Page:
Marine Control Systems & Remote Helm Controls for Commercial Marine Vessels

Automated Marine Highways for National Growth & Security

Feature Article Sea Machines

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In the following article, Sea Machines explains how marine highways systems and autonomous vessels could be the key to developing reliable, high-capacity, and sustainable supply chains.

As a result of the pandemic and other significant events, nations around the world are now grappling with supply chain disruptions, economic insecurities, labor shortages, rising environmental pollution and persistent safety concerns. Each of these challenges is disastrous on their own, but collectively they amount to a crisis. Resolving these issues will certainly require a multi-prong approach, but a critical part of the puzzle may lie in our oceans and inland waterways.

While Europe and Asia have been using robust marine highway networks for decades, the United States and other leading economies are playing catch-up in capitalizing on underutilized shipping routes. One approach includes using short-sea shipping, or coastal shipping, which leverages smaller vessels to carry cargo from larger ports to smaller ones. As demonstrated in Europe, Asia and even niche markets like Alaska (which depends on healthy marine highways to supply rural communities), using a combination of large ships and smaller cargo vessels to transport cargo promotes reliable, high-capacity supply chains in an environmentally friendly, expeditious, safe and secure way.

According to the U.S. Department of Transportation (USDOT)’s Maritime Administration (MARAD), this solution starts with shippers shifting freight from trucks to vessels. Doing so will alleviate landside congestion and decrease the wear and tear on overused roads and bridges. Shifting hazardous cargo from trucks to ships away from heavily populated areas also increases public safety, as does reducing the number of large trucks on shared roadways.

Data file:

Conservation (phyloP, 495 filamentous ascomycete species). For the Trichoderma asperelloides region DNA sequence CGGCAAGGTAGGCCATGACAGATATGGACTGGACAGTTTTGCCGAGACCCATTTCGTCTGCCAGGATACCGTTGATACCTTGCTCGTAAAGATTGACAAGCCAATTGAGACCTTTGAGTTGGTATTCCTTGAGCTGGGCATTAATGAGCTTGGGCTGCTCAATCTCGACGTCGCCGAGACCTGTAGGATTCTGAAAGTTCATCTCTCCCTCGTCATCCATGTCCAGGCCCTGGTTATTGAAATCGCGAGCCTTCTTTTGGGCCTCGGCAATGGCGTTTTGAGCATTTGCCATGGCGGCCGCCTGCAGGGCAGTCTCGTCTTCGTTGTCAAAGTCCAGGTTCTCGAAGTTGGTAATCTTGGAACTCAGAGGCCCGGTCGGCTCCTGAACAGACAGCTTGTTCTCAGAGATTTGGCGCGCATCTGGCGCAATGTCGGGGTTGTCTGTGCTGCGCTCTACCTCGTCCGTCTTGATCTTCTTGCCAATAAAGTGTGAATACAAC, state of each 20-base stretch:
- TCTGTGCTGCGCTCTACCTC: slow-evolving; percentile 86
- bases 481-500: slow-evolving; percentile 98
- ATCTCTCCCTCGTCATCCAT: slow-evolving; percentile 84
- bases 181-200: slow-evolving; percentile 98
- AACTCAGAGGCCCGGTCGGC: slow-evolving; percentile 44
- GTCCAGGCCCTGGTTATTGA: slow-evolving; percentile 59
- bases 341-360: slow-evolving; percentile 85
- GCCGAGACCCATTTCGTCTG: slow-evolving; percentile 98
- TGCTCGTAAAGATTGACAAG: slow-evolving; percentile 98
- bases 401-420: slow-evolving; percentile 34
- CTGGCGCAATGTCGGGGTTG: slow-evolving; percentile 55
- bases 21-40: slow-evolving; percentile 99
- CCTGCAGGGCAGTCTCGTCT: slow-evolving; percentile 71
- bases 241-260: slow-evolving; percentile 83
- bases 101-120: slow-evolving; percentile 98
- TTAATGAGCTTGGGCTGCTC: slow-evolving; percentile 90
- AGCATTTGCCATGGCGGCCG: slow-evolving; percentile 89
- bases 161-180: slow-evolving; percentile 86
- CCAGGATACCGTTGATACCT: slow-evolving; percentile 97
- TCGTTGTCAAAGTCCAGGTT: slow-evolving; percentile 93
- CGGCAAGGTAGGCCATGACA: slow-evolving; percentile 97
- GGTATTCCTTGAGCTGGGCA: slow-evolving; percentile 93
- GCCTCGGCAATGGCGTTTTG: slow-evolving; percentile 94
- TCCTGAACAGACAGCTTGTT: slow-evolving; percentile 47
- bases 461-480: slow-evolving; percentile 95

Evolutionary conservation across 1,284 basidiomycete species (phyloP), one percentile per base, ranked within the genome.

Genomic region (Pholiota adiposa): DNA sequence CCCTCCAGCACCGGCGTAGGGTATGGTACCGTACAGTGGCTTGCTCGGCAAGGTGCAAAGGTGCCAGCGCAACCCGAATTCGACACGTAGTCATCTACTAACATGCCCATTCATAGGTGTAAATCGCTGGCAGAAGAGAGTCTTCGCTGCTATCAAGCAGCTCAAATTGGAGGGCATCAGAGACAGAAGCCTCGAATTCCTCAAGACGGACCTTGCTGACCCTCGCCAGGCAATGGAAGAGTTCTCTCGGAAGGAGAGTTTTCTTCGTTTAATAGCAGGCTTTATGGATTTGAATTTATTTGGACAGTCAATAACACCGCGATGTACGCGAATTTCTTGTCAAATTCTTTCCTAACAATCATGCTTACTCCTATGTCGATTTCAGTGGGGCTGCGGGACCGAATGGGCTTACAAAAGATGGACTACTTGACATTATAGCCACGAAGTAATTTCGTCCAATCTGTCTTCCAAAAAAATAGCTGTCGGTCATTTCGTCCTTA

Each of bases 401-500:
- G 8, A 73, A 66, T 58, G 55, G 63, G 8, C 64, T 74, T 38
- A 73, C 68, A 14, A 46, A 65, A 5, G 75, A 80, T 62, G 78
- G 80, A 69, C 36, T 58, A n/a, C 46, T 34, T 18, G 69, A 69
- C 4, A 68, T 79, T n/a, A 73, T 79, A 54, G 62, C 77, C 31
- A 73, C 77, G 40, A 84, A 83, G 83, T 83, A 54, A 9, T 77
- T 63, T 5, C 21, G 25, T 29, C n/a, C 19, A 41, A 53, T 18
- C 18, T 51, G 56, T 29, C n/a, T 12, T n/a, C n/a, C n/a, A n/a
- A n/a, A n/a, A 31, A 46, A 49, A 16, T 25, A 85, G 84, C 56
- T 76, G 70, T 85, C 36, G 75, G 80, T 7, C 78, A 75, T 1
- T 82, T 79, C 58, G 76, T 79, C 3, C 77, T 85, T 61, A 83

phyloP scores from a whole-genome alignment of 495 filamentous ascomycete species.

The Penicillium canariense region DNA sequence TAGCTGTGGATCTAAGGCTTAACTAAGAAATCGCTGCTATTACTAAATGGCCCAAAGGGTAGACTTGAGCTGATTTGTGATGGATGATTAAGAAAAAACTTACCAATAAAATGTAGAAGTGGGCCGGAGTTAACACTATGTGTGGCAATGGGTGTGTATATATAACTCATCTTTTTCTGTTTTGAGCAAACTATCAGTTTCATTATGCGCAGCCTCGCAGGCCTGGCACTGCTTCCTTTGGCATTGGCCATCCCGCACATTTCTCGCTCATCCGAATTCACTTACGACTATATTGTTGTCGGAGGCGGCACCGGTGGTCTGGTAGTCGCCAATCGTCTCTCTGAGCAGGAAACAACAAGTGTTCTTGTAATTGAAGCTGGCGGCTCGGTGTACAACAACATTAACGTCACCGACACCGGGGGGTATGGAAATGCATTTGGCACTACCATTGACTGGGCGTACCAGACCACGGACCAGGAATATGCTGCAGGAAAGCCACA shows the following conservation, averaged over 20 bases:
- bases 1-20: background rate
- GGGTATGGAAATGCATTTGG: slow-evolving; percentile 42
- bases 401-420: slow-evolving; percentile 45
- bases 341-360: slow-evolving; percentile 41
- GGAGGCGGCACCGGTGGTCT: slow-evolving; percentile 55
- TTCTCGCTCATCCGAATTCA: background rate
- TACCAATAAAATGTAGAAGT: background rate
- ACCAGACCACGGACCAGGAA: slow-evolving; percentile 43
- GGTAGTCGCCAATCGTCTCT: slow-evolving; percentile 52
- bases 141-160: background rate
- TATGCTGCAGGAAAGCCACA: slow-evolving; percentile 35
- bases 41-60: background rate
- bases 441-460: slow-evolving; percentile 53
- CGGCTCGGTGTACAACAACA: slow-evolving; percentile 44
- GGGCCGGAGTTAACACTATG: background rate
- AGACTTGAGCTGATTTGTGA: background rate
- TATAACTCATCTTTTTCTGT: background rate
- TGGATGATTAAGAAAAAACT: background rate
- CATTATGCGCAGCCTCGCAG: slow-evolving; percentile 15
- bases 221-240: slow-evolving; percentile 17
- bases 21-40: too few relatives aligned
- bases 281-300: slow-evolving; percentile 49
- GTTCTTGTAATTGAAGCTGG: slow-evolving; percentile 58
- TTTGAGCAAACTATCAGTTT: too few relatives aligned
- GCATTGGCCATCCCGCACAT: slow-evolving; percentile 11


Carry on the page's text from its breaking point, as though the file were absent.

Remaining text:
Ships are also significantly more efficient than trucks. A modern ship emits an average of 10 to 40g of CO2 per kilometer, while a truck produces between 60 to 150g for the same distance. This number is even more compelling when you consider the capacity differences. American Feeder Lines reported: “A single ship on a marine highway could replace nearly 750 trucks on the already congested roads.”

MARAD similarly stated: “[Use of a marine highway system would] improve environmental sustainability of the U.S. transportation system by using less energy and reducing air emissions (such as greenhouse gases) per passenger or ton-mile of freight moved.”

A nation’s investment in its marine highway system improves economic competitiveness by creating and sustaining jobs aboard vessels, in ports and in shipyards, and by adding new cost-effective freight and passenger transportation capacities.

As evidence of the forward momentum towards maritime highways systems, U.S. President Biden recently passed a new Infrastructure Deal that included an unprecedented $17B to improve America’s coastal and inland ports and waterways, and land ports of entry along borders. The single largest federal investment in marine transportation in U.S. history, the deal is designed to “deliver near-term assistance and make long-term investments to strengthen supply chain resiliency,” “create good-paying jobs” and help the nation compete on a global stage.